The NFC Forum, a non-profit industry association that advances the use of Near Field Communication (NFC) technology, and the Bluetooth Special Interest Group (SIG) the trade association responsible for the development, promotion and protection of Bluetooth® technology, today announced the publication of a new, updated version of the Bluetooth Secure Simple Pairing Using NFC Application Document. The document provides developers with examples of how to implement Bluetooth Secure Simple Pairing (SSP) using NFC to take maximum advantage of both technologies when they are present in the same device.
The new version has been expanded to include descriptions of how to use NFC for fast and easy Bluetooth low energy out-of-band (OOB) pairing, a key capability of Bluetooth® Smart, the intelligent, power-friendly version of Bluetooth wireless technology. The Application Document, which provides developers with multiple design options for Bluetooth Smart pairing, is available for free download.
Bluetooth Secure Simple Pairing Using NFC was first published in 2011 by the two organizations. Late last year, the NFC Forum and Bluetooth SIG signed an official liaison agreement that calls for the two associations to collaborate on projects and to evaluate opportunities to enhance interoperability and the user experience of devices that use their technologies.
NFC and Bluetooth are complementary wireless technologies that can be designed to work in concert in a variety of use cases. For example, manufacturers have the flexibility to use NFC technology in conjunction with SSP by supporting both negotiated and static handover between Bluetooth devices, such as wireless headsets, personal health devices, smartphones, cars, and TVs.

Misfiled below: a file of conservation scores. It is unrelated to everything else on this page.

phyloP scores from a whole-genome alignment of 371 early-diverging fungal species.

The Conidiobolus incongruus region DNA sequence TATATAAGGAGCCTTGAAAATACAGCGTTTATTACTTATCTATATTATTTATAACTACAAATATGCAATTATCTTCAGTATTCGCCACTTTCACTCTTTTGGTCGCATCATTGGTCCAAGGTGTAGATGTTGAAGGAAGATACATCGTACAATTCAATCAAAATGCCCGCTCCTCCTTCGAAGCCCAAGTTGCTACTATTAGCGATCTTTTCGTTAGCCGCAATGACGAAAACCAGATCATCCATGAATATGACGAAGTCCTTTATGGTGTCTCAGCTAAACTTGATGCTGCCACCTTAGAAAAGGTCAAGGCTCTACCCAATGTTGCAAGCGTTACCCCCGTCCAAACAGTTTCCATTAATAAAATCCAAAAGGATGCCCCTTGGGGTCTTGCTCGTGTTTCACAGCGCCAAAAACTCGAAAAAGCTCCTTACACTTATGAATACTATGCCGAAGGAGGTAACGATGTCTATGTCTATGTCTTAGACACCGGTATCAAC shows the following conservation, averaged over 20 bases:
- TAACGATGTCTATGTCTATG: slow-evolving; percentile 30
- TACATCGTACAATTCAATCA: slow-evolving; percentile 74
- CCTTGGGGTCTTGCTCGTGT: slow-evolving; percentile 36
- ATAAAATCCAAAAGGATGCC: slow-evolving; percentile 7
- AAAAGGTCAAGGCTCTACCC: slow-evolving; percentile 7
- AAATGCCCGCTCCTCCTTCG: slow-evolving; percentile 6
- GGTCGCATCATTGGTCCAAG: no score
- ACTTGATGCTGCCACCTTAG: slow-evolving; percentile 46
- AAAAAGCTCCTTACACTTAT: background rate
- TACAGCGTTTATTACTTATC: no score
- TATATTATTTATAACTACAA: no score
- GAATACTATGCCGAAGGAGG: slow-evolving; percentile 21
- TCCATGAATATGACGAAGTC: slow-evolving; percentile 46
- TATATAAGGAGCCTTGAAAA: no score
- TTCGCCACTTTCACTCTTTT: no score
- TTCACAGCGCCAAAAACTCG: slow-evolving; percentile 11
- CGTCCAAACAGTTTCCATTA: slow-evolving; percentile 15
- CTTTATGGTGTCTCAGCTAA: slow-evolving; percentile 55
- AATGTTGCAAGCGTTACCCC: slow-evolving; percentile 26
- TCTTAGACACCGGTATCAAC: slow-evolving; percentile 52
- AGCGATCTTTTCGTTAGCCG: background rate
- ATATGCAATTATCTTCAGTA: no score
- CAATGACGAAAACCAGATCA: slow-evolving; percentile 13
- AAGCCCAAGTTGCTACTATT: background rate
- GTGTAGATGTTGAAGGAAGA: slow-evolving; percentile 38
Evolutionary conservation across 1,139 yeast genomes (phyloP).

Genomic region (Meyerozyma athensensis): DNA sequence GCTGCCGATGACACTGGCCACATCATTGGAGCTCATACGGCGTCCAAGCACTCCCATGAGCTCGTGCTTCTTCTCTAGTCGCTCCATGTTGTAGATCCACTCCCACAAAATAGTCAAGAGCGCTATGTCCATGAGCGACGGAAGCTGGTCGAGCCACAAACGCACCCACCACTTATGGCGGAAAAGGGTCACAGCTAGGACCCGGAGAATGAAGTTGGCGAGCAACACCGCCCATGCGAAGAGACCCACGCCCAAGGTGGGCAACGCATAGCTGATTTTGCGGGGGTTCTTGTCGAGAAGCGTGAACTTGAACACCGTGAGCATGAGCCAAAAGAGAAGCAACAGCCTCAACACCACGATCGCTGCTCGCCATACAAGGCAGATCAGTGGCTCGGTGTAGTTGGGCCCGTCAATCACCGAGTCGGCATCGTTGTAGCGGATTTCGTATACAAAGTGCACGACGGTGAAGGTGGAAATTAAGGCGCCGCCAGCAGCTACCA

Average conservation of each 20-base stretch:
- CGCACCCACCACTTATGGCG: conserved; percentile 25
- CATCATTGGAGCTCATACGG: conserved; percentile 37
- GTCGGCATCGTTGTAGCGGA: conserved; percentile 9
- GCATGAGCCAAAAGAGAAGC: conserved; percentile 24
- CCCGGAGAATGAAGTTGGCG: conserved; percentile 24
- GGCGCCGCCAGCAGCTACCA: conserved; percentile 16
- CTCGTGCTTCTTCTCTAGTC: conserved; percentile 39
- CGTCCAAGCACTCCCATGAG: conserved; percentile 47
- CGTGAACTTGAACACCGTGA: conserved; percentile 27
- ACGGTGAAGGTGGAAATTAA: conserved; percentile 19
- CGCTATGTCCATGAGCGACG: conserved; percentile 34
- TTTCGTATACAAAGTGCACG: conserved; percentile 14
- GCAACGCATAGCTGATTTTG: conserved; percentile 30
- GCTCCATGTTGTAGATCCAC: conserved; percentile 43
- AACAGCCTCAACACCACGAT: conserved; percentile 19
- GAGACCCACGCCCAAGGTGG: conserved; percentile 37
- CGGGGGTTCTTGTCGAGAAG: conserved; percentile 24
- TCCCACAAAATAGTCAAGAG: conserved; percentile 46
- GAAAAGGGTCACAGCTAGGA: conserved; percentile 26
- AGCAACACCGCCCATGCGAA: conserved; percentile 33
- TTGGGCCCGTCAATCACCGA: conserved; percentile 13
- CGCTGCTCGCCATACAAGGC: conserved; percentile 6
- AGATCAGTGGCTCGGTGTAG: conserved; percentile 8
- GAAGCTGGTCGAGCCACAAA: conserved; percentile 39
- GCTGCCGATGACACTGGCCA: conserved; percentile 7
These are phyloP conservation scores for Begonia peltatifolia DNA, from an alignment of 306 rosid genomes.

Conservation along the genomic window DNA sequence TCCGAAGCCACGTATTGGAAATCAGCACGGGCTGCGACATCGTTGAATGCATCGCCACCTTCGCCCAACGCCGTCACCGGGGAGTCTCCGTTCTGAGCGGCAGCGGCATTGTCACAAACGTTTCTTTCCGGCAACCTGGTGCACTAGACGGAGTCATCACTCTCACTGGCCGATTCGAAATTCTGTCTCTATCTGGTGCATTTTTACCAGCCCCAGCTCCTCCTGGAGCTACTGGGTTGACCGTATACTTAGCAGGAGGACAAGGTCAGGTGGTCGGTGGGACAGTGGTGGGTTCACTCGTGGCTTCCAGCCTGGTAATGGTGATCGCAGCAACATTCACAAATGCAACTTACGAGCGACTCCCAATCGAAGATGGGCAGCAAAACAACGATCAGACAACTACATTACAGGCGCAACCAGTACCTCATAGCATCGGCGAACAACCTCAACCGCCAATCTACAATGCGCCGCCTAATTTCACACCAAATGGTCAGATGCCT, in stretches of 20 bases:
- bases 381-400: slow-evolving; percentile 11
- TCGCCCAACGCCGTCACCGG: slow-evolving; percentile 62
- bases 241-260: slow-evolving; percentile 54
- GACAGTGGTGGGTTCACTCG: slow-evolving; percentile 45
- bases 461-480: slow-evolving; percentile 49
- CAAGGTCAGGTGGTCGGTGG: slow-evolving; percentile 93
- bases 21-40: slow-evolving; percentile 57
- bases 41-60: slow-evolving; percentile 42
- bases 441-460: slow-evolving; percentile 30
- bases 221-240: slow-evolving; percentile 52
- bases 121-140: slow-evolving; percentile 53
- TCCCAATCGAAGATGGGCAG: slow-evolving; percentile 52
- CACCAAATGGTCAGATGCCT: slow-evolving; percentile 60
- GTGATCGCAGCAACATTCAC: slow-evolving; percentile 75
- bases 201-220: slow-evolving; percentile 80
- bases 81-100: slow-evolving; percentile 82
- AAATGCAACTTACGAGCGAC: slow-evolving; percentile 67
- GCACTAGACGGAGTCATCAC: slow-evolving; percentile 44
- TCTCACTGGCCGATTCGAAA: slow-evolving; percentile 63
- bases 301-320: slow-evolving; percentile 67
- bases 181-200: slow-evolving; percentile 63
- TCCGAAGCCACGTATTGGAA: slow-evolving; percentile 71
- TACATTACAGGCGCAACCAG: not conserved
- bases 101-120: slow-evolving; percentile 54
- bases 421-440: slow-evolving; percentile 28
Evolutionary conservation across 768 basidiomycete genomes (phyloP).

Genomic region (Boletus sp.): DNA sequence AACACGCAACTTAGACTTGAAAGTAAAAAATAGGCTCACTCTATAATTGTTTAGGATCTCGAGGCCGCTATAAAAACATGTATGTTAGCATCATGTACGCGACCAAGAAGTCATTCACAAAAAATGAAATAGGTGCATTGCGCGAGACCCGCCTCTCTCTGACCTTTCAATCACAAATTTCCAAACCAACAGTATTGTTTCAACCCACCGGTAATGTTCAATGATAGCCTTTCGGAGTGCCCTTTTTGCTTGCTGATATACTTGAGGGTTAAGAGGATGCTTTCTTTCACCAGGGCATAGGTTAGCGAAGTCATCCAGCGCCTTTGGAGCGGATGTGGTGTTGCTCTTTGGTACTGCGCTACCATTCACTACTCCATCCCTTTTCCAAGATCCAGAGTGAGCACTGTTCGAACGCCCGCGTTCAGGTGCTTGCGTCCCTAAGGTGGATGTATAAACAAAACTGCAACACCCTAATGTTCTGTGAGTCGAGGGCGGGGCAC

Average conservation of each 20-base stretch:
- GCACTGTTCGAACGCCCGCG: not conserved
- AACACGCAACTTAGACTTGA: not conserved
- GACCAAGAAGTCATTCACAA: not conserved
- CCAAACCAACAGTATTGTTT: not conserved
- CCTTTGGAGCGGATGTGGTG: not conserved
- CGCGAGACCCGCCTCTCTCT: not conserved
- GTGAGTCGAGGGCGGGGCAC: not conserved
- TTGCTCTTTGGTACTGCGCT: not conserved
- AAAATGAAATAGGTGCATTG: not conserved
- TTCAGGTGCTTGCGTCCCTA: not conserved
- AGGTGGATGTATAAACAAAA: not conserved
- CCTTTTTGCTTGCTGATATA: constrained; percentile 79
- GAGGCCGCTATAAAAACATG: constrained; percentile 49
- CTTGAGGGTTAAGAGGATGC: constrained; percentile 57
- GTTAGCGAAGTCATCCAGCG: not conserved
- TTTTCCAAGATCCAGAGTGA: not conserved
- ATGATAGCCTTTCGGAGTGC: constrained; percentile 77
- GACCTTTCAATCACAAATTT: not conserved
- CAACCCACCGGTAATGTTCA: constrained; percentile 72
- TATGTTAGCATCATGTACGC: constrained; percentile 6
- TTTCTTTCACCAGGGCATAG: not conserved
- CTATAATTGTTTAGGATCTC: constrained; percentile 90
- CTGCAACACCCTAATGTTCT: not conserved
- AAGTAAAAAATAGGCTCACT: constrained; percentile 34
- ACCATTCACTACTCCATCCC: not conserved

“Wireless technology providers are increasingly turning to NFC to help ensure a positive user experience during device-to-device communications, whether pairing consumer electronics or enabling the Internet of Things,” said Koichi Tagawa, chairman of the NFC Forum. “This revised Application Document will make it easier for developers to implement the two technologies seamlessly, bringing the power and convenience of NFC and Bluetooth to consumers everywhere. We appreciate the efforts of Bluetooth SIG in helping us produce this useful guide.”
“Bluetooth Smart is enabling completely new scenarios for wireless connectivity and bringing to life the Internet of Things – many of these new use cases could potentially benefit from simplified pairing through NFC,” said Mark Powell, executive director of the Bluetooth SIG. “As we move towards shipping four billion Bluetooth enabled products annually, ensuring developers have multiple options for device pairing is just one of the many ways that the SIG is making Bluetooth one of the most developer-friendly and consumer-friendly wireless technologies in the market.”